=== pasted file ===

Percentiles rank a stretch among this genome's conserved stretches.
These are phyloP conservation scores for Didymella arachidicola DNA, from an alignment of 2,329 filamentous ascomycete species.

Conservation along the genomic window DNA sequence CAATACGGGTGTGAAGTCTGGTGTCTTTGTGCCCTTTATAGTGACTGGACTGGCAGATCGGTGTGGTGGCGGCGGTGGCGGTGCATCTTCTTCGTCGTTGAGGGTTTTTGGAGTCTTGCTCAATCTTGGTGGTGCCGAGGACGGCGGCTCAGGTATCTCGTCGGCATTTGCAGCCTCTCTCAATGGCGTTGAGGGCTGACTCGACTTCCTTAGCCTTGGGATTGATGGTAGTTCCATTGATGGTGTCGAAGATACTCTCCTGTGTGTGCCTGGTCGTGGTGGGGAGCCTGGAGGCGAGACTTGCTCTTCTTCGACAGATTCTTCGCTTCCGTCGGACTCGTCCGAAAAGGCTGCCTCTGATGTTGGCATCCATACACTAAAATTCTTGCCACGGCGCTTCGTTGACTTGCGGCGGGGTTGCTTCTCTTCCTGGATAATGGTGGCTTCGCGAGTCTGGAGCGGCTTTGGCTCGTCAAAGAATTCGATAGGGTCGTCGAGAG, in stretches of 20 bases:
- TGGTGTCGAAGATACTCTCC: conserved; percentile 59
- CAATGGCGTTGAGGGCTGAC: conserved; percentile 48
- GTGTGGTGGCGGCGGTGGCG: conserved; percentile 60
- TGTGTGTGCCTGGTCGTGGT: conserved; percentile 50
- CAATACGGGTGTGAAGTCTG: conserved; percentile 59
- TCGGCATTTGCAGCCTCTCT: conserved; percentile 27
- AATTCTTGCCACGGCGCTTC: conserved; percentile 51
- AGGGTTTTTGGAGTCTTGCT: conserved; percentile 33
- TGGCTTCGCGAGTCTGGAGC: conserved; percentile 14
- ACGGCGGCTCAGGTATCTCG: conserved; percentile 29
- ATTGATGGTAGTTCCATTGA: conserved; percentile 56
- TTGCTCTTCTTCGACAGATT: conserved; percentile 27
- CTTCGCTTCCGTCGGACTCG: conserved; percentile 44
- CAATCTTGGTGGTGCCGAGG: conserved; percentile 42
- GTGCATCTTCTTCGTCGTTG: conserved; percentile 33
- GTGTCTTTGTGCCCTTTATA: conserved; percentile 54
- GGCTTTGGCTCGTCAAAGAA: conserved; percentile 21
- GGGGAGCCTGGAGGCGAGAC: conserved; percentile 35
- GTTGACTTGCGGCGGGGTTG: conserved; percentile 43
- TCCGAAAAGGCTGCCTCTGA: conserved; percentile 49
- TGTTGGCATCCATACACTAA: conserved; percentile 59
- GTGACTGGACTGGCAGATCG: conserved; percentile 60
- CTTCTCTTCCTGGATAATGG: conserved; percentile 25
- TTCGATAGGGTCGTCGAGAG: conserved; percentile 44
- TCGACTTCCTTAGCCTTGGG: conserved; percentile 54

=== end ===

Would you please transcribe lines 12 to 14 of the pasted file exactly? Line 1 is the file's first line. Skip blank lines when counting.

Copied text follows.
- TGGCTTCGCGAGTCTGGAGC: conserved; percentile 14
- ACGGCGGCTCAGGTATCTCG: conserved; percentile 29
- ATTGATGGTAGTTCCATTGA: conserved; percentile 56